Hardcore is often seen as a very limited genre, it’s so entrenched in its own values and it’s very rare that bands step outside these. In 2014 Code Orange pushed the boundaries of the genre with I Am King, when they ditched the Kids from their name it was more than just a name change. The band evolved into something much heavier and more challenging. And now with Forever, Code Orange look set to completely destroy the limits of hardcore with one of the most varied albums the genre has ever seen.
The album opens with possibly the most conventional hardcore song on it. Forever is a storm of riffs that culminates in a monstrous beatdown. Kill The Creator and Real sound like continuations of what the band did on I Am King just with more intensity and aggression and the albums standout mosh call. Bleeding In The Blur is the first sign of just how different Forever is to anything else Code Orange have done. Drenched in grunge influences, it is the least traditionally heavy song they have ever released but it never comes close to the sound of a band selling out. This is just Code Orange stretching themselves creatively. The song is still as dark and angry as other Code Orange songs, it’s just that Reba Meyers now has a chance to show off just how good a singer she is.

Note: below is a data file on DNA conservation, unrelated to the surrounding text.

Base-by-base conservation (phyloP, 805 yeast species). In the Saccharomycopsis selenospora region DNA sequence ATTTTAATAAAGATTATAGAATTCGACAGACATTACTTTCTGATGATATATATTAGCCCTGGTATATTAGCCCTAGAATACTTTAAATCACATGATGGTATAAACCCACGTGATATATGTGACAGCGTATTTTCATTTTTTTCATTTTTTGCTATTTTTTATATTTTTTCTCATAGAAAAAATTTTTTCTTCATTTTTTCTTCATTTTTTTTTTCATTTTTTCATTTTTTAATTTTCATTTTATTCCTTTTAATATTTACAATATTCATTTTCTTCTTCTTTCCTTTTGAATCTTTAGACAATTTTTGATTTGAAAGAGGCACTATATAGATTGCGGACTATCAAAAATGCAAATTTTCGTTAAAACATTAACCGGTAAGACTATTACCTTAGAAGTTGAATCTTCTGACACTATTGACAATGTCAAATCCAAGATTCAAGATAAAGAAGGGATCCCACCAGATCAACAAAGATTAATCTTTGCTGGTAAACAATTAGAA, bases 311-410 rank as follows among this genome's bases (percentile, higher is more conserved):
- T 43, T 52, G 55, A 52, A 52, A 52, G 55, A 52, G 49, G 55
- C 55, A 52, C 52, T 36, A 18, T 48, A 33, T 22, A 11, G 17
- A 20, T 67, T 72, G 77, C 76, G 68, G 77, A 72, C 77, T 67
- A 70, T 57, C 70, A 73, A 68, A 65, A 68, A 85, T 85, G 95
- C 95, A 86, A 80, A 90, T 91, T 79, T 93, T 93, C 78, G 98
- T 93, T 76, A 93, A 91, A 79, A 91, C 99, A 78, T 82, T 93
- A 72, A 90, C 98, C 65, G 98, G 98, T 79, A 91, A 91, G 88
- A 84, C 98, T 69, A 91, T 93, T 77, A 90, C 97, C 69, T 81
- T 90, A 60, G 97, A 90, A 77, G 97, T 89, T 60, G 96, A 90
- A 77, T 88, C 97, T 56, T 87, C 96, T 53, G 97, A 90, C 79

Forever is packed with twists and turns, whether its curve balls like Bleeding In The Blur or the Alice In Chains influenced Ugly both of which go well beyond sounding like standard grunge songs. All the songs themselves avoid following regular patterns with guitars suddenly dropping out and being replaced with haunting synths. The Mud and sounds like it could have been taken straight from an 80’s horror movie at points and Hurt Goes On builds to a huge grinding industrial conclusion. The diversity of the songs on this album is staggering at points and despite all this experimentation Code Orange never lose touch with what hardcore is about.
In terms of performances everyone on this album is outstanding. All three vocalists deliver their unique styles brilliantly and the music is varied and constantly exciting. In the end Forever can be summed up as a modern classic. It’s a hardcore album that years down the line will be looked at the same way we look at Jane Doe today. It’s a challenging album that won’t appeal to everyone, even die hard fans of hardcore might be put off. But the challenge and complexity of it makes it all the more rewarding.
Forever is released on the 13th of January 2017 through Roadrunner Records.